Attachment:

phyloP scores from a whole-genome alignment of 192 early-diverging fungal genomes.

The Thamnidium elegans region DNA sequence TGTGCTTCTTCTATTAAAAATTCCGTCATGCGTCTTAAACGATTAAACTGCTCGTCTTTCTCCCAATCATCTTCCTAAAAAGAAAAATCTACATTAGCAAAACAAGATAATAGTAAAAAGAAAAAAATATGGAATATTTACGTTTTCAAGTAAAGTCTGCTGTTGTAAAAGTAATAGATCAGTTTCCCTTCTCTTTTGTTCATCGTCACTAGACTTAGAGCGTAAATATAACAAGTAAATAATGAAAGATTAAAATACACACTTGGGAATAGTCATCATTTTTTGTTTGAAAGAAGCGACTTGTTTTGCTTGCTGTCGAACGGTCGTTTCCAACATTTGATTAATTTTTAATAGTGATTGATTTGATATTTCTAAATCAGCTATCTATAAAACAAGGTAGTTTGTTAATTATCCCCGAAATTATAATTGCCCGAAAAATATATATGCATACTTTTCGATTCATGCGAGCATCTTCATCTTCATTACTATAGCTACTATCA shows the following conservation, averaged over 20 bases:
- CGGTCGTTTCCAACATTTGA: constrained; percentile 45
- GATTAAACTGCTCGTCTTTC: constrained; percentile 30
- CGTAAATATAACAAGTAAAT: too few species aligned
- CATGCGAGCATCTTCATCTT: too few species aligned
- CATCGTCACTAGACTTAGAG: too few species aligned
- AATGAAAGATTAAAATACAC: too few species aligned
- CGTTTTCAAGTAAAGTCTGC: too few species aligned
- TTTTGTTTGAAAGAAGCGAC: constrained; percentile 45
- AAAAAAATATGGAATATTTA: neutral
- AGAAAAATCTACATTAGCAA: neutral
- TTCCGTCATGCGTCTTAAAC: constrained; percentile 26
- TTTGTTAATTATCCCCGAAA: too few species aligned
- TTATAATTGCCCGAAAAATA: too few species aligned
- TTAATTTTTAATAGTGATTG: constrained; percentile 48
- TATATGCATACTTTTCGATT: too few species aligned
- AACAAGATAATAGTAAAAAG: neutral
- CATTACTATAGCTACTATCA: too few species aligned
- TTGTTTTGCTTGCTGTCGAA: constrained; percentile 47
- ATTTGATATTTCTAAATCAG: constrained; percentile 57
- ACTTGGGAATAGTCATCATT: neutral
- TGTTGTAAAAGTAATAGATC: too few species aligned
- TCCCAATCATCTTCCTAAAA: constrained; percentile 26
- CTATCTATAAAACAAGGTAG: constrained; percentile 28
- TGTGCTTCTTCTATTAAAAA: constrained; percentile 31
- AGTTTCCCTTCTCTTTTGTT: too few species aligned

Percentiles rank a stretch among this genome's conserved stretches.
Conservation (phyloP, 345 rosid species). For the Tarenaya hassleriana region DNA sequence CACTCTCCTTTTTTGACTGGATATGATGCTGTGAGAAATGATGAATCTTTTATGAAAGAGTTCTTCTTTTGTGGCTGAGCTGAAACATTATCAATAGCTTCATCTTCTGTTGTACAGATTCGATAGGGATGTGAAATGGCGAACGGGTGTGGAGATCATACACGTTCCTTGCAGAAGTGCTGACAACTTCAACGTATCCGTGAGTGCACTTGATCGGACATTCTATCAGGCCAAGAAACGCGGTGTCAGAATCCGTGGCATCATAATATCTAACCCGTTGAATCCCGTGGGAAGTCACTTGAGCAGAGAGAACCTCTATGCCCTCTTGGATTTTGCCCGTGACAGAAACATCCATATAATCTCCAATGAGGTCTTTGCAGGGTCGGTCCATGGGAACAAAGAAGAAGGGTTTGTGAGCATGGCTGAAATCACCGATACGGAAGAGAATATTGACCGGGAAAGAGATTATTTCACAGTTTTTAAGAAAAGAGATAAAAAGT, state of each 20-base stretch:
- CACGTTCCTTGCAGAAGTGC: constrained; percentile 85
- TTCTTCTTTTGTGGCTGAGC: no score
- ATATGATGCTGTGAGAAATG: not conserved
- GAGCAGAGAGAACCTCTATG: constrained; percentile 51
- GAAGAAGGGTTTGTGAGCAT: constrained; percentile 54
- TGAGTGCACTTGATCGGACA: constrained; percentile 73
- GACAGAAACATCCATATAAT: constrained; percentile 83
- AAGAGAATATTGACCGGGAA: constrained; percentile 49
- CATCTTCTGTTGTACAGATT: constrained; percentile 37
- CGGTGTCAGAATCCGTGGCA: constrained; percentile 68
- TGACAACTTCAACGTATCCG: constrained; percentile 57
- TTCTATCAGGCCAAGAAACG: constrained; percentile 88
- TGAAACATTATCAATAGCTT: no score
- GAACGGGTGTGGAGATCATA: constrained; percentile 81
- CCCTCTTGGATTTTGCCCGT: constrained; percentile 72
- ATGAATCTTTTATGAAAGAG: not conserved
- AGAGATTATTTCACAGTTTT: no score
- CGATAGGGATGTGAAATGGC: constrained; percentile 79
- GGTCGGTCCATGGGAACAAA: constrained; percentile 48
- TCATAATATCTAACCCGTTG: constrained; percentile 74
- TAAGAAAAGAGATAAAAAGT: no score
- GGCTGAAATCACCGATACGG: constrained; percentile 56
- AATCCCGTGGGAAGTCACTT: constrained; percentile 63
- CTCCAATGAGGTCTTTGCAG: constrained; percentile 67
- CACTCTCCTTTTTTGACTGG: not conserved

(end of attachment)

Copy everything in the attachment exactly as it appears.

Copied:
phyloP scores from a whole-genome alignment of 192 early-diverging fungal genomes.

The Thamnidium elegans region DNA sequence TGTGCTTCTTCTATTAAAAATTCCGTCATGCGTCTTAAACGATTAAACTGCTCGTCTTTCTCCCAATCATCTTCCTAAAAAGAAAAATCTACATTAGCAAAACAAGATAATAGTAAAAAGAAAAAAATATGGAATATTTACGTTTTCAAGTAAAGTCTGCTGTTGTAAAAGTAATAGATCAGTTTCCCTTCTCTTTTGTTCATCGTCACTAGACTTAGAGCGTAAATATAACAAGTAAATAATGAAAGATTAAAATACACACTTGGGAATAGTCATCATTTTTTGTTTGAAAGAAGCGACTTGTTTTGCTTGCTGTCGAACGGTCGTTTCCAACATTTGATTAATTTTTAATAGTGATTGATTTGATATTTCTAAATCAGCTATCTATAAAACAAGGTAGTTTGTTAATTATCCCCGAAATTATAATTGCCCGAAAAATATATATGCATACTTTTCGATTCATGCGAGCATCTTCATCTTCATTACTATAGCTACTATCA shows the following conservation, averaged over 20 bases:
- CGGTCGTTTCCAACATTTGA: constrained; percentile 45
- GATTAAACTGCTCGTCTTTC: constrained; percentile 30
- CGTAAATATAACAAGTAAAT: too few species aligned
- CATGCGAGCATCTTCATCTT: too few species aligned
- CATCGTCACTAGACTTAGAG: too few species aligned
- AATGAAAGATTAAAATACAC: too few species aligned
- CGTTTTCAAGTAAAGTCTGC: too few species aligned
- TTTTGTTTGAAAGAAGCGAC: constrained; percentile 45
- AAAAAAATATGGAATATTTA: neutral
- AGAAAAATCTACATTAGCAA: neutral
- TTCCGTCATGCGTCTTAAAC: constrained; percentile 26
- TTTGTTAATTATCCCCGAAA: too few species aligned
- TTATAATTGCCCGAAAAATA: too few species aligned
- TTAATTTTTAATAGTGATTG: constrained; percentile 48
- TATATGCATACTTTTCGATT: too few species aligned
- AACAAGATAATAGTAAAAAG: neutral
- CATTACTATAGCTACTATCA: too few species aligned
- TTGTTTTGCTTGCTGTCGAA: constrained; percentile 47
- ATTTGATATTTCTAAATCAG: constrained; percentile 57
- ACTTGGGAATAGTCATCATT: neutral
- TGTTGTAAAAGTAATAGATC: too few species aligned
- TCCCAATCATCTTCCTAAAA: constrained; percentile 26
- CTATCTATAAAACAAGGTAG: constrained; percentile 28
- TGTGCTTCTTCTATTAAAAA: constrained; percentile 31
- AGTTTCCCTTCTCTTTTGTT: too few species aligned

Percentiles rank a stretch among this genome's conserved stretches.
Conservation (phyloP, 345 rosid species). For the Tarenaya hassleriana region DNA sequence CACTCTCCTTTTTTGACTGGATATGATGCTGTGAGAAATGATGAATCTTTTATGAAAGAGTTCTTCTTTTGTGGCTGAGCTGAAACATTATCAATAGCTTCATCTTCTGTTGTACAGATTCGATAGGGATGTGAAATGGCGAACGGGTGTGGAGATCATACACGTTCCTTGCAGAAGTGCTGACAACTTCAACGTATCCGTGAGTGCACTTGATCGGACATTCTATCAGGCCAAGAAACGCGGTGTCAGAATCCGTGGCATCATAATATCTAACCCGTTGAATCCCGTGGGAAGTCACTTGAGCAGAGAGAACCTCTATGCCCTCTTGGATTTTGCCCGTGACAGAAACATCCATATAATCTCCAATGAGGTCTTTGCAGGGTCGGTCCATGGGAACAAAGAAGAAGGGTTTGTGAGCATGGCTGAAATCACCGATACGGAAGAGAATATTGACCGGGAAAGAGATTATTTCACAGTTTTTAAGAAAAGAGATAAAAAGT, state of each 20-base stretch:
- CACGTTCCTTGCAGAAGTGC: constrained; percentile 85
- TTCTTCTTTTGTGGCTGAGC: no score
- ATATGATGCTGTGAGAAATG: not conserved
- GAGCAGAGAGAACCTCTATG: constrained; percentile 51
- GAAGAAGGGTTTGTGAGCAT: constrained; percentile 54
- TGAGTGCACTTGATCGGACA: constrained; percentile 73
- GACAGAAACATCCATATAAT: constrained; percentile 83
- AAGAGAATATTGACCGGGAA: constrained; percentile 49
- CATCTTCTGTTGTACAGATT: constrained; percentile 37
- CGGTGTCAGAATCCGTGGCA: constrained; percentile 68
- TGACAACTTCAACGTATCCG: constrained; percentile 57
- TTCTATCAGGCCAAGAAACG: constrained; percentile 88
- TGAAACATTATCAATAGCTT: no score
- GAACGGGTGTGGAGATCATA: constrained; percentile 81
- CCCTCTTGGATTTTGCCCGT: constrained; percentile 72
- ATGAATCTTTTATGAAAGAG: not conserved
- AGAGATTATTTCACAGTTTT: no score
- CGATAGGGATGTGAAATGGC: constrained; percentile 79
- GGTCGGTCCATGGGAACAAA: constrained; percentile 48
- TCATAATATCTAACCCGTTG: constrained; percentile 74
- TAAGAAAAGAGATAAAAAGT: no score
- GGCTGAAATCACCGATACGG: constrained; percentile 56
- AATCCCGTGGGAAGTCACTT: constrained; percentile 63
- CTCCAATGAGGTCTTTGCAG: constrained; percentile 67
- CACTCTCCTTTTTTGACTGG: not conserved